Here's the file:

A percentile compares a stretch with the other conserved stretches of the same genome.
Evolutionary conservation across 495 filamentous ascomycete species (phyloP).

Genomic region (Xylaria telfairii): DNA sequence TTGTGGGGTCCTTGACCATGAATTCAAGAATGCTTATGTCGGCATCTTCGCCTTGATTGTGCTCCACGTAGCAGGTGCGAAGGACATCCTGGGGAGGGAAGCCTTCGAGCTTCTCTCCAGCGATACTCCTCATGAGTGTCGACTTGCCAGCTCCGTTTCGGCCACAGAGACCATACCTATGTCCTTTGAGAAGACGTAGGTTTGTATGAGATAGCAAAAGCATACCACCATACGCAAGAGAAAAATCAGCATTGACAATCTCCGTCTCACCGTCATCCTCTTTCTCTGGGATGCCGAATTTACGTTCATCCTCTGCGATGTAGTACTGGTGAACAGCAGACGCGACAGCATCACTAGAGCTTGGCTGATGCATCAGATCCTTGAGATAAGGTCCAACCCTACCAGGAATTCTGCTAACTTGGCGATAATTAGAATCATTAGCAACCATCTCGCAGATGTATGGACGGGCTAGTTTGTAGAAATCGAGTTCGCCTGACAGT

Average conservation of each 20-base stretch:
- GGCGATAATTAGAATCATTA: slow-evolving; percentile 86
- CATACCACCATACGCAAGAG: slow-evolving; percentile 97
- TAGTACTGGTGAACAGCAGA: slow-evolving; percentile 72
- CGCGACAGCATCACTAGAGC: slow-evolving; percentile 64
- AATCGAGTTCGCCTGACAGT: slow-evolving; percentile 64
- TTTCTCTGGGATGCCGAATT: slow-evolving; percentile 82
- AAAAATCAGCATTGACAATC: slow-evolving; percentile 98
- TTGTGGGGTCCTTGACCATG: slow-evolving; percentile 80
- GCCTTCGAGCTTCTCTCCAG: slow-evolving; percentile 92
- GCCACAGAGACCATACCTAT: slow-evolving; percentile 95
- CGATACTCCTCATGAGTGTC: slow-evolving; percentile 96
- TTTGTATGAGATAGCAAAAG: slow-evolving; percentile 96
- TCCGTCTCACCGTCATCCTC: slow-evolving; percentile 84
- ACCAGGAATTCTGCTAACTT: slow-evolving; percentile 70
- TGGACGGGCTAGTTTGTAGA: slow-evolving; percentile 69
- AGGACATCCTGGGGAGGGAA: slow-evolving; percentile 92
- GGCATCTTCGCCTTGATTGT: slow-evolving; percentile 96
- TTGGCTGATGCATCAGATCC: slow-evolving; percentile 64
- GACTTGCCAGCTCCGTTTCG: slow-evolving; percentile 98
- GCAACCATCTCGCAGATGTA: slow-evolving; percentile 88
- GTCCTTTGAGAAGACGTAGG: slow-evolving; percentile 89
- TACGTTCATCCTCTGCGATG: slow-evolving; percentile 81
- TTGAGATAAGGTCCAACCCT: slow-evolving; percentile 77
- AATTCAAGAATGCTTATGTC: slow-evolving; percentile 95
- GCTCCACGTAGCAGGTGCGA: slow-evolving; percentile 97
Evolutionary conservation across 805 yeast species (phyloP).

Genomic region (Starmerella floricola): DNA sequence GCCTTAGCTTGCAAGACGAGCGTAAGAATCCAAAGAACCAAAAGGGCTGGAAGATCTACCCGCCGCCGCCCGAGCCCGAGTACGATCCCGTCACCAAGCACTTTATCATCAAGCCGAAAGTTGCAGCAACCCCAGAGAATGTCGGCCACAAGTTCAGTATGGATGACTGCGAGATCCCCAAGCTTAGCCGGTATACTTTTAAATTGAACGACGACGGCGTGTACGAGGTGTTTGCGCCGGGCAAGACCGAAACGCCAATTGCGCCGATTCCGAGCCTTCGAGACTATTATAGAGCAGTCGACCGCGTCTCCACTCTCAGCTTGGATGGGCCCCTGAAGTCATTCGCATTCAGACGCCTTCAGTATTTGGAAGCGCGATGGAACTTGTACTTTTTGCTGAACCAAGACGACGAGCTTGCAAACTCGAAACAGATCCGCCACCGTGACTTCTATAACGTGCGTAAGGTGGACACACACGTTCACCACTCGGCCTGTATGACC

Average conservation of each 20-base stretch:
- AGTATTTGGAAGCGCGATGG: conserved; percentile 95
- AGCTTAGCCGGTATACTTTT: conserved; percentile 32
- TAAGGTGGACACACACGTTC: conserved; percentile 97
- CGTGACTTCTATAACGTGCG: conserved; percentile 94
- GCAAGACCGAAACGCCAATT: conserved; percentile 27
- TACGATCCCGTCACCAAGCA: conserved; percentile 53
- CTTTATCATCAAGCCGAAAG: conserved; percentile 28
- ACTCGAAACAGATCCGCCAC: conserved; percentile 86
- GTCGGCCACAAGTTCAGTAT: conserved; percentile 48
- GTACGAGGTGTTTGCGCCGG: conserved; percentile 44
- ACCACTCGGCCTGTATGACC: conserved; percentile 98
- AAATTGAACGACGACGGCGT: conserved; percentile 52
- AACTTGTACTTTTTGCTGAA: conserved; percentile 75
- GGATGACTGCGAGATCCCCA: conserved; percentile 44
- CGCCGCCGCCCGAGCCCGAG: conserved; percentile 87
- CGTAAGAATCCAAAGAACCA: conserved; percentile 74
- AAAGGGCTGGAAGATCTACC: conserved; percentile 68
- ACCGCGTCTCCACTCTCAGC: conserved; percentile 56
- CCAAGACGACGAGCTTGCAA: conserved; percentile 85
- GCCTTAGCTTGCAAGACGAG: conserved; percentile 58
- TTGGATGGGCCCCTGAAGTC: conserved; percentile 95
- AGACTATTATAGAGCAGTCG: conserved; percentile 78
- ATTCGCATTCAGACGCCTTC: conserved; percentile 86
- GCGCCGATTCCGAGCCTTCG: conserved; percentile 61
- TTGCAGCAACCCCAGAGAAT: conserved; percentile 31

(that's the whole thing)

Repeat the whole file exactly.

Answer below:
A percentile compares a stretch with the other conserved stretches of the same genome.
Evolutionary conservation across 495 filamentous ascomycete species (phyloP).

Genomic region (Xylaria telfairii): DNA sequence TTGTGGGGTCCTTGACCATGAATTCAAGAATGCTTATGTCGGCATCTTCGCCTTGATTGTGCTCCACGTAGCAGGTGCGAAGGACATCCTGGGGAGGGAAGCCTTCGAGCTTCTCTCCAGCGATACTCCTCATGAGTGTCGACTTGCCAGCTCCGTTTCGGCCACAGAGACCATACCTATGTCCTTTGAGAAGACGTAGGTTTGTATGAGATAGCAAAAGCATACCACCATACGCAAGAGAAAAATCAGCATTGACAATCTCCGTCTCACCGTCATCCTCTTTCTCTGGGATGCCGAATTTACGTTCATCCTCTGCGATGTAGTACTGGTGAACAGCAGACGCGACAGCATCACTAGAGCTTGGCTGATGCATCAGATCCTTGAGATAAGGTCCAACCCTACCAGGAATTCTGCTAACTTGGCGATAATTAGAATCATTAGCAACCATCTCGCAGATGTATGGACGGGCTAGTTTGTAGAAATCGAGTTCGCCTGACAGT

Average conservation of each 20-base stretch:
- GGCGATAATTAGAATCATTA: slow-evolving; percentile 86
- CATACCACCATACGCAAGAG: slow-evolving; percentile 97
- TAGTACTGGTGAACAGCAGA: slow-evolving; percentile 72
- CGCGACAGCATCACTAGAGC: slow-evolving; percentile 64
- AATCGAGTTCGCCTGACAGT: slow-evolving; percentile 64
- TTTCTCTGGGATGCCGAATT: slow-evolving; percentile 82
- AAAAATCAGCATTGACAATC: slow-evolving; percentile 98
- TTGTGGGGTCCTTGACCATG: slow-evolving; percentile 80
- GCCTTCGAGCTTCTCTCCAG: slow-evolving; percentile 92
- GCCACAGAGACCATACCTAT: slow-evolving; percentile 95
- CGATACTCCTCATGAGTGTC: slow-evolving; percentile 96
- TTTGTATGAGATAGCAAAAG: slow-evolving; percentile 96
- TCCGTCTCACCGTCATCCTC: slow-evolving; percentile 84
- ACCAGGAATTCTGCTAACTT: slow-evolving; percentile 70
- TGGACGGGCTAGTTTGTAGA: slow-evolving; percentile 69
- AGGACATCCTGGGGAGGGAA: slow-evolving; percentile 92
- GGCATCTTCGCCTTGATTGT: slow-evolving; percentile 96
- TTGGCTGATGCATCAGATCC: slow-evolving; percentile 64
- GACTTGCCAGCTCCGTTTCG: slow-evolving; percentile 98
- GCAACCATCTCGCAGATGTA: slow-evolving; percentile 88
- GTCCTTTGAGAAGACGTAGG: slow-evolving; percentile 89
- TACGTTCATCCTCTGCGATG: slow-evolving; percentile 81
- TTGAGATAAGGTCCAACCCT: slow-evolving; percentile 77
- AATTCAAGAATGCTTATGTC: slow-evolving; percentile 95
- GCTCCACGTAGCAGGTGCGA: slow-evolving; percentile 97
Evolutionary conservation across 805 yeast species (phyloP).

Genomic region (Starmerella floricola): DNA sequence GCCTTAGCTTGCAAGACGAGCGTAAGAATCCAAAGAACCAAAAGGGCTGGAAGATCTACCCGCCGCCGCCCGAGCCCGAGTACGATCCCGTCACCAAGCACTTTATCATCAAGCCGAAAGTTGCAGCAACCCCAGAGAATGTCGGCCACAAGTTCAGTATGGATGACTGCGAGATCCCCAAGCTTAGCCGGTATACTTTTAAATTGAACGACGACGGCGTGTACGAGGTGTTTGCGCCGGGCAAGACCGAAACGCCAATTGCGCCGATTCCGAGCCTTCGAGACTATTATAGAGCAGTCGACCGCGTCTCCACTCTCAGCTTGGATGGGCCCCTGAAGTCATTCGCATTCAGACGCCTTCAGTATTTGGAAGCGCGATGGAACTTGTACTTTTTGCTGAACCAAGACGACGAGCTTGCAAACTCGAAACAGATCCGCCACCGTGACTTCTATAACGTGCGTAAGGTGGACACACACGTTCACCACTCGGCCTGTATGACC

Average conservation of each 20-base stretch:
- AGTATTTGGAAGCGCGATGG: conserved; percentile 95
- AGCTTAGCCGGTATACTTTT: conserved; percentile 32
- TAAGGTGGACACACACGTTC: conserved; percentile 97
- CGTGACTTCTATAACGTGCG: conserved; percentile 94
- GCAAGACCGAAACGCCAATT: conserved; percentile 27
- TACGATCCCGTCACCAAGCA: conserved; percentile 53
- CTTTATCATCAAGCCGAAAG: conserved; percentile 28
- ACTCGAAACAGATCCGCCAC: conserved; percentile 86
- GTCGGCCACAAGTTCAGTAT: conserved; percentile 48
- GTACGAGGTGTTTGCGCCGG: conserved; percentile 44
- ACCACTCGGCCTGTATGACC: conserved; percentile 98
- AAATTGAACGACGACGGCGT: conserved; percentile 52
- AACTTGTACTTTTTGCTGAA: conserved; percentile 75
- GGATGACTGCGAGATCCCCA: conserved; percentile 44
- CGCCGCCGCCCGAGCCCGAG: conserved; percentile 87
- CGTAAGAATCCAAAGAACCA: conserved; percentile 74
- AAAGGGCTGGAAGATCTACC: conserved; percentile 68
- ACCGCGTCTCCACTCTCAGC: conserved; percentile 56
- CCAAGACGACGAGCTTGCAA: conserved; percentile 85
- GCCTTAGCTTGCAAGACGAG: conserved; percentile 58
- TTGGATGGGCCCCTGAAGTC: conserved; percentile 95
- AGACTATTATAGAGCAGTCG: conserved; percentile 78
- ATTCGCATTCAGACGCCTTC: conserved; percentile 86
- GCGCCGATTCCGAGCCTTCG: conserved; percentile 61
- TTGCAGCAACCCCAGAGAAT: conserved; percentile 31